Welsh books matter

A diverse range of literary voices were united last week under the cry of #WelshBooksMatter. Writers of award-winning novels, sports biography, strict metre verse, thrillers and psycho-geography put pen to paper in protest and the collective force was mighty enough to overturn government funding decisions.

In December the draft budgets of the Welsh Government were announced, which included a 4.7% reduction for the Arts Council of Wales and a 10.6% cut to the Welsh Books Council, the organisation responsible for supporting the publishing industry in both Welsh and English.

The news took a while to be picked up - but when it did, things moved very fast indeed. Initiated by poet Kathryn Gray and novelist Angharad Price, letters to the Deputy Minister urging him to rethink the cuts were being circulated amongst writers and publishers.

In its own letter to the Deputy Minister, the Welsh Academy Committee wrote about the intrinsic importance of a subsidised publishing industry in a small country: “The publication of books also makes a significant contribution to our civic society in Wales. The deficiencies of the mass media in reflecting the public life of Wales are so well documented that there is no need for us to elaborate here. The publishing industry therefore gives us an opportunity to create a national culture that is vibrant, diverse and self-critical.”

Within 48 hours, and with big guns such as Philip Pullman and National Poet of Wales Gillian Clarke adding their voices, the protest had indeed reached mass media. This was to be, ironically, the largest coverage of books from Wales within London-based broadsheets and media outlets. When a group of writers and publishers met with politicians at the Senedd last Wednesday, the decision to reverse the cuts had already been made. The record of the proceedings at the Senedd show the Deputy Minister for Culture, Ken Skates, sharing a joke with the Plaid Cymru AM Simon , who noted “that if one good thing has come out of this, it’s that the Guardian has woken up to the fact that there’s writing in Wales that is of international importance.”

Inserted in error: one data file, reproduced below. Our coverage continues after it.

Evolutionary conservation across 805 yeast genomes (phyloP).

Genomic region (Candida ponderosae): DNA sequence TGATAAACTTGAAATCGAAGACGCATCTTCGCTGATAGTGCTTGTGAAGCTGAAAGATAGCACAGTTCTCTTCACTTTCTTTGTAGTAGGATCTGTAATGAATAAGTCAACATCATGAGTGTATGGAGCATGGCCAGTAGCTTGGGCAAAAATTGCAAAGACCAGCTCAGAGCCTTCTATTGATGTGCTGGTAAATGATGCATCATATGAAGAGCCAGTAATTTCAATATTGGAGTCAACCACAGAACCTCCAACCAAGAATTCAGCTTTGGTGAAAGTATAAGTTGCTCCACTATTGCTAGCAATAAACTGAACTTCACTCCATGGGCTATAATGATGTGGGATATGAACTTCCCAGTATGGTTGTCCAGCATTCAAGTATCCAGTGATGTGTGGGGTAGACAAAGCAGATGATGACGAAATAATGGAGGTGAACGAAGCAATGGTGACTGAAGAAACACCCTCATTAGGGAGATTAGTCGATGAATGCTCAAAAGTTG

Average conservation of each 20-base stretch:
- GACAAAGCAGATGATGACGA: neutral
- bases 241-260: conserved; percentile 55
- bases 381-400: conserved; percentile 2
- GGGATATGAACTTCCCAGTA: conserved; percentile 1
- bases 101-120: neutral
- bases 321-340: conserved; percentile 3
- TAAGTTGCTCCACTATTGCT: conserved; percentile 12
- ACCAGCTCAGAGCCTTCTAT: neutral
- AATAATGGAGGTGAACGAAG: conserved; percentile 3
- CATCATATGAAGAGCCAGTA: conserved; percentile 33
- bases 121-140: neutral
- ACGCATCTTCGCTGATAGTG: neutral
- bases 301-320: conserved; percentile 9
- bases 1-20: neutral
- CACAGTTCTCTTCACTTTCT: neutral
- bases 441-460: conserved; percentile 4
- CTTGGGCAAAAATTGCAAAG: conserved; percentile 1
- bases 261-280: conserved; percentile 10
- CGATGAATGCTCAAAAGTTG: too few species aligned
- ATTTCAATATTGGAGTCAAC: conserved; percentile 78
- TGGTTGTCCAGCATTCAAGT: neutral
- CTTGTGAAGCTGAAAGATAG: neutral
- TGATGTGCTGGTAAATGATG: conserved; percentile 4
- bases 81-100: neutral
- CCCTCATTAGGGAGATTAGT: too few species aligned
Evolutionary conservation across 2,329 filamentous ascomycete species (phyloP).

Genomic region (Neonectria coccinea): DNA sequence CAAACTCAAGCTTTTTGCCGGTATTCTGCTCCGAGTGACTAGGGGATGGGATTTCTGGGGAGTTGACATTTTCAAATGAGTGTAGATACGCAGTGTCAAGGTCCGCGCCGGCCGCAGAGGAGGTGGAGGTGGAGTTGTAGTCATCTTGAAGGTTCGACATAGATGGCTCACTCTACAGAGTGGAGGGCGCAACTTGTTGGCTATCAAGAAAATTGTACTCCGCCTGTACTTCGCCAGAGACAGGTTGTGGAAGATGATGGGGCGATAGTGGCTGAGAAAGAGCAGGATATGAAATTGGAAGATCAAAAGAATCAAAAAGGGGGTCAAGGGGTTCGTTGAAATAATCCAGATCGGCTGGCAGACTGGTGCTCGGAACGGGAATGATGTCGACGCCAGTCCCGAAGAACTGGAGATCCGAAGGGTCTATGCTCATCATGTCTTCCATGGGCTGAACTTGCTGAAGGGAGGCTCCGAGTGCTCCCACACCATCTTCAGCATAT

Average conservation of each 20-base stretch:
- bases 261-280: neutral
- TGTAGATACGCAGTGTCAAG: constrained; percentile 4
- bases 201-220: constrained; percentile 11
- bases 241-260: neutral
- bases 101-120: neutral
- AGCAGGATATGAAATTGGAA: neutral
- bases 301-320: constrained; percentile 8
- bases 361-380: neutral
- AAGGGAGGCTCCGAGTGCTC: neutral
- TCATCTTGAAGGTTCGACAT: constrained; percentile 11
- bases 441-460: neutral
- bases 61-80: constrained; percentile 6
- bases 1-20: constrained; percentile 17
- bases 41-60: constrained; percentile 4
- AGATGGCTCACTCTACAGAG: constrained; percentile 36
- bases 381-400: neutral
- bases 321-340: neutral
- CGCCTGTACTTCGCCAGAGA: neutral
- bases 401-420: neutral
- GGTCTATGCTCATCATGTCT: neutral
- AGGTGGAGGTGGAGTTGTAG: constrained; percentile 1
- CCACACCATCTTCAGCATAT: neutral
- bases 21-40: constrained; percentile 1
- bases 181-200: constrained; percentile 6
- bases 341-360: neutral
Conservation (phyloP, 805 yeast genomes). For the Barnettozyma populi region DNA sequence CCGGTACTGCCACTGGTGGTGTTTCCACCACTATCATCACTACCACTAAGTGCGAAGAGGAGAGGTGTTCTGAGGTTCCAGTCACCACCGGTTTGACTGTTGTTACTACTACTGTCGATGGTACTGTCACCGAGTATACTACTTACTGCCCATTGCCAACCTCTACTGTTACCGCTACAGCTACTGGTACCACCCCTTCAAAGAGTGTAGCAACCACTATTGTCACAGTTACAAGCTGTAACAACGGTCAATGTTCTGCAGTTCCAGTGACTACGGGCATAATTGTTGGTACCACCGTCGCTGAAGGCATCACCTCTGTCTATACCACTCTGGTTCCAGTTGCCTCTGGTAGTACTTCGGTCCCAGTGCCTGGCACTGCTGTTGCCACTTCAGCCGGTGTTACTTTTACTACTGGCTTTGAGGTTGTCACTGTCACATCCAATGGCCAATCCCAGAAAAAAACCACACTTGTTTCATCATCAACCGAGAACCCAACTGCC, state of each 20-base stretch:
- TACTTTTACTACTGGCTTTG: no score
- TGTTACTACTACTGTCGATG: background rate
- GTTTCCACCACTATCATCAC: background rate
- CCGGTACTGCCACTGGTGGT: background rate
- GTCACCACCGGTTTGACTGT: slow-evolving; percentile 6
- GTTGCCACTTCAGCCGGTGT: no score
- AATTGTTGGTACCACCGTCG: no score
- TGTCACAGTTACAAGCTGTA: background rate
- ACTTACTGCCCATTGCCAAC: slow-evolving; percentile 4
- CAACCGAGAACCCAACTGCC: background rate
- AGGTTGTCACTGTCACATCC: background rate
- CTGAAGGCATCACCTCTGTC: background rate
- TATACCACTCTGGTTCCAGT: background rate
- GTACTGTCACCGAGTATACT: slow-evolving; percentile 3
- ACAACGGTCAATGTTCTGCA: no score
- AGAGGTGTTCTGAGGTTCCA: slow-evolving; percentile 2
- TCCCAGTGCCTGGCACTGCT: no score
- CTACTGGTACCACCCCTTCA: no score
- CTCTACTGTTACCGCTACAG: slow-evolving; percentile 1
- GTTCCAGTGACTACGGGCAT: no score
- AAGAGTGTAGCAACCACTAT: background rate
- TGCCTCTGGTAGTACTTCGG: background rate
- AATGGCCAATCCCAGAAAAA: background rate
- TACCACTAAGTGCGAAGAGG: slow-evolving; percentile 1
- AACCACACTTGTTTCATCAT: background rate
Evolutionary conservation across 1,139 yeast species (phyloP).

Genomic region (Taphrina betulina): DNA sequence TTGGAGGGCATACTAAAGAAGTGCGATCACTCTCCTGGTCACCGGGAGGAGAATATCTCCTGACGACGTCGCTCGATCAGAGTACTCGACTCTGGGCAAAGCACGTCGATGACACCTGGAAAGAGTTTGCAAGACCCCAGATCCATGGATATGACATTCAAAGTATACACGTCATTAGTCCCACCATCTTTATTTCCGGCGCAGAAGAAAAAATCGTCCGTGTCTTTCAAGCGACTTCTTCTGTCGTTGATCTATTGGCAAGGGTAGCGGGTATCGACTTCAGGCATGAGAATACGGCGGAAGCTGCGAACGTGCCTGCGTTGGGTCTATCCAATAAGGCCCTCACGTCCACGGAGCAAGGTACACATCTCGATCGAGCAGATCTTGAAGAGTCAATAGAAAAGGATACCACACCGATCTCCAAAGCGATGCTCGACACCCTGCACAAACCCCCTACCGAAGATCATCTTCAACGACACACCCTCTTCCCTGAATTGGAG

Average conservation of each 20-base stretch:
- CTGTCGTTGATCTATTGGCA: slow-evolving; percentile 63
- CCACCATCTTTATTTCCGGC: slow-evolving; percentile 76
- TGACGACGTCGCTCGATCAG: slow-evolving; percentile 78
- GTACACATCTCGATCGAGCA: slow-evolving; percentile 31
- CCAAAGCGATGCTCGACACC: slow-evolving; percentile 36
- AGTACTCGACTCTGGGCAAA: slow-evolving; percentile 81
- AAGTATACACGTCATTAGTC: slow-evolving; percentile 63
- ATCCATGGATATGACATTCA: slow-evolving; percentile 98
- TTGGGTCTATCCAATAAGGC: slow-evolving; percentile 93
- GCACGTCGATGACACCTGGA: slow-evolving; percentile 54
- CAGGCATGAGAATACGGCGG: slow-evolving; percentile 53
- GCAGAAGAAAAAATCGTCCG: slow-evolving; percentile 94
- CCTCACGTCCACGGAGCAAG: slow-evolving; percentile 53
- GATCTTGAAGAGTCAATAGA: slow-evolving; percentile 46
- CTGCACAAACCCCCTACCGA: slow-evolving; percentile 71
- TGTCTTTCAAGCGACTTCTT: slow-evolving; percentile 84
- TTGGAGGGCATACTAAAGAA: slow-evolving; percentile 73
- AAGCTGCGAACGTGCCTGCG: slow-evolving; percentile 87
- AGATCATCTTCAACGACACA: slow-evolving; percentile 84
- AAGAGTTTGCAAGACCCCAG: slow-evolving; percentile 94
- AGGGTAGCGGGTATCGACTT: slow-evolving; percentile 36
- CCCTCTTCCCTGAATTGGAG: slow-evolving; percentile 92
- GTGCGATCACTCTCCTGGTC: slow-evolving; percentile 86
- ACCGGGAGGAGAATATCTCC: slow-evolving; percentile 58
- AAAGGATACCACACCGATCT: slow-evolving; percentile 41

Although this is a wonderful chapter in our democratic history, it’s important to remember that the story is far from over. Gary Raymond, editor of the Wales Arts Review, raised some pertinent points in his comments piece Why Should a United Literary Community be a Flash in the Pan?: “So, I hope today is not just a victory we will be forced to try and emulate at the next round of budget barneys in 12 months’ time. Today was a massive moment. Perhaps it could be the start of something greater, rather than a story to tell our grandkids.”

Cuts in funding for publishing and books directly affect writers, but there are also other significant threats, including the closure of libraries and arts centres. In 2014 several people, including the writer Mike Church, chained themselves to bookshelves in an attempt to save their local library in Rhydyfelin. There is a growing vocal opposition to Cardiff Council’s proposed cuts to arts organisations, including Cardiff Contemporary, Artes Mundi, Cardiff Singer of the World and community led arts programmes. The story reads the same throughout Wales.

Philip Pullman and other high profile writers took to Twitter to trigger an enthusiastic debate on writers’ fees at festivals, naming and shaming several ones which don’t pay their artists. These writers quite rightly point out that you can’t eat exposure. Despite their myriad differences, the united voice of writers can, and does, get heard. But it’s not the time to be quiet yet...

Lleucu Siencyn is chief executive of Literature Wales.